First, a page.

Anaxi is a party game. Anaxi is a word game. In fact, it’s both. Because Anaxi lives in the overlapping area between these two types of games.
In practice, Anaxi celebrates the venerable Venn diagram by making the diagrams into engines for fun. Using circular see-through word cards, players construct a mini-Venn diagram and then each player races to write down words that fit within each overlapping area of the cards. The player with the highest score after five rounds wins the game.
Anaxi is a card game but the cards are not typical in any way. There are 75 word cards in the deck.
They are circular (3.5” in diameter), made of flexible plastic and half of each card is transparent.
The deck is split into three colors: 25 blue, 25 red and 25 orange cards.
Within the colored section of each card is a single word – an adjective. These adjectives run the gamut from square to spicy or fluffy to damp.
There are also two base cards (an extra in case you lose one). You’ll build the Venn diagram on top of this base card when each game round begins.
There’s a 1-minute sand timer included and an answer pad.
Setup for the game is really simple. Separate the deck into three 25 card decks by color. Place the base card centrally located where everyone can see it and make sure everyone has a sheet from the answer pad and a pen or pencil. Now you’re ready to play Anaxi!
There are five rounds in the game. Each round a dealer selects one card from each of the three decks and places them around the base card. The base card has colored and numbered areas so you can see how and where to line up the three cards. The basic idea is that the see through area of the card will face inward toward the base card, allowing players to see how the three word cards overlap. There are four overlapping areas. One area between each word and one combined area where all three words overlap together in the middle.
Here’s an example layout: Round – Cold – Sweet
Once the cards are in place, the dealer will turn over the sand timer and the round begins!
Each player looks at the four overlapping areas on the base card. Can you think of something that is round and sweet? Then write those words in column 3 on your sheet. Can you think of things that are cold and round? Write those in column 1. How about cold sweet? Column 2 for those. Last of all, what about things that are all three: round, cold and sweet? All those answers go in column 4.
Once the timer runs out, players score points for each answer on their sheets that is unique and fits the words. Columns 1-3 score 1 point for each unique answer. Column 4, the answer that combines all three word, scores 3 points per unique answer.
After round one, it’s lather, rinse and repeat. Three new words, flip the timer and go! The player with the highest score after five rounds wins the game.
Sometimes games that rely on creativity can fall flat because they don’t offer enough inspiration or choices. Especially when placed under time pressure, players can freeze up or just give up because they feel frustrated.
That’s pretty much the opposite of fun.
Not so with Anaxi. There are four different ways you can see the words each round and that means you have lots of fuel for inspiration and imagination each round.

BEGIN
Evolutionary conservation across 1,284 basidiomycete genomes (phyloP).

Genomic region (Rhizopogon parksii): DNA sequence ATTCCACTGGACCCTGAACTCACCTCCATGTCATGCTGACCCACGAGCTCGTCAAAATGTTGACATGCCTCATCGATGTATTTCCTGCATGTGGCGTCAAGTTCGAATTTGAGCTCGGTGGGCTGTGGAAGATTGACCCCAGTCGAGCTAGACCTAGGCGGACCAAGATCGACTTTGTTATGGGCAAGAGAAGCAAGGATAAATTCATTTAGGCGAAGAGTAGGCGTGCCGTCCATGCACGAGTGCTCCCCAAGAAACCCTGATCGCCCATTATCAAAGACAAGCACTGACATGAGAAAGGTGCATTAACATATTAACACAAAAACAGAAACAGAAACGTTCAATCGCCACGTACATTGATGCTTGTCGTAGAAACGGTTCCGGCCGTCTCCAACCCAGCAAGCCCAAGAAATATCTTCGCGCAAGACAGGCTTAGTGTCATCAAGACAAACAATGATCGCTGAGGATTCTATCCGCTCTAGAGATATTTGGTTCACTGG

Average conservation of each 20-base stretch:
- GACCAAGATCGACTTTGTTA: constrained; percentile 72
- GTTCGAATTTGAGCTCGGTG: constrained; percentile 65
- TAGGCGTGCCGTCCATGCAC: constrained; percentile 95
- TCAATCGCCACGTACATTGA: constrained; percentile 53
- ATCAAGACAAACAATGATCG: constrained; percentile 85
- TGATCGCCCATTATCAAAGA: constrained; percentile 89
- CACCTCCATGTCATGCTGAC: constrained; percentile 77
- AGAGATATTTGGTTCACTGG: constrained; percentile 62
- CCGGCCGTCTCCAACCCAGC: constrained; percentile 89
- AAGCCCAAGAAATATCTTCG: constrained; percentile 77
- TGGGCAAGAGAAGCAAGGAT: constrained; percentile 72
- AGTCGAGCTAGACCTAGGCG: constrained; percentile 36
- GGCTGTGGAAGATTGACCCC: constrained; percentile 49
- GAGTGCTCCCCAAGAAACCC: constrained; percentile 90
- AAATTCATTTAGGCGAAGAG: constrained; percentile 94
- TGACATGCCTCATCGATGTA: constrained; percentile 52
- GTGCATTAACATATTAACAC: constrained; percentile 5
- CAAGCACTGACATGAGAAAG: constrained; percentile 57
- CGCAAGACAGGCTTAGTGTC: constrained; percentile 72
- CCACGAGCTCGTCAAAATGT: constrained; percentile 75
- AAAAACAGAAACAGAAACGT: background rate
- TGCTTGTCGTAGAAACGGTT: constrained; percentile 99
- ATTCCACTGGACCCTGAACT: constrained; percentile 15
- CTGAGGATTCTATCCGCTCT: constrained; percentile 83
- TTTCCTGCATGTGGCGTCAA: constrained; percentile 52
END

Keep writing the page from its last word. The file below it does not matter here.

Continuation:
The timer does go fast, so you shouldn’t expect to write a novel’s worth of answers under each column but you’ll be surprised how some words connect immediately and others leave you scratching your head. Try it. Set a timer and give the three words from the example above a go. Don’t peek below at my answers! (listed at the bottom of the review)
How did you do?
Anaxi also encourages and awards creativity and imaginative answers. You are not limited to one word or simple answers to fit the words. For Column 4 in the earlier example (things that are cold, round and sweet) I could have written: a frozen ice cream cake for my cat’s 9th birthday. Major Fun games can and should put you in this playful mindset and Anaxi excels in this regard.
Major Fun games are also flexible enough to allow variants or adjustments. We found it fun to let the dealer select the word cards rather than from a random draw from each deck. Chance can produce some fun results, but it was equally fun to see what crazy combinations each player came up with.
Even though Anaxi is a light hearted game suitable for parties and word-nerds alike, the inspiration for the game comes from several philosophers.
The most obvious is John Venn whose diagrams gave visual form to overlapping ideas.
The less obvious connection reaches back to ancient Greece. Anaxi owes its name to the Greek philosopher Anaximander, the father of Cosmology. He wrote about the boundless material of the universe being transformed into all the aspects of the world around us and then returning to this primordial form. How does this relate? Each round, players take basic words and combine them into new forms. The cards return to the decks and can take totally new definitions each round of the game.
You certainly don’t need to know any of these details to have fun with Anaxi but I am glad they took the time to include it.
My one and only quibble with the game is the lack of credit for the game design. Every game has a designer even if the game was developed in-house by the fine folks at Funnybone Toys. Credit should be given where it is due and it is a shame this information is still not standard among all publishers.
But let’s not stray too far from the mark here.
Anaxi is a fast fun mash-up of word and party game genres. It’s enjoyable by players young and old and certainly overlaps with the two words that matter most to us: Major Fun.
Here’s what I came up with for the example listed above:
Column 1 (round & cold): curling stone, hailstone, snowball, snow tire
Column 2: (cold & sweet): ice cream, frozen yogurt
Column 3: (round & sweet): gumball, bon bon, mint, hard candy
Column 4: (round, sweet, and cold): a single scoop of ice cream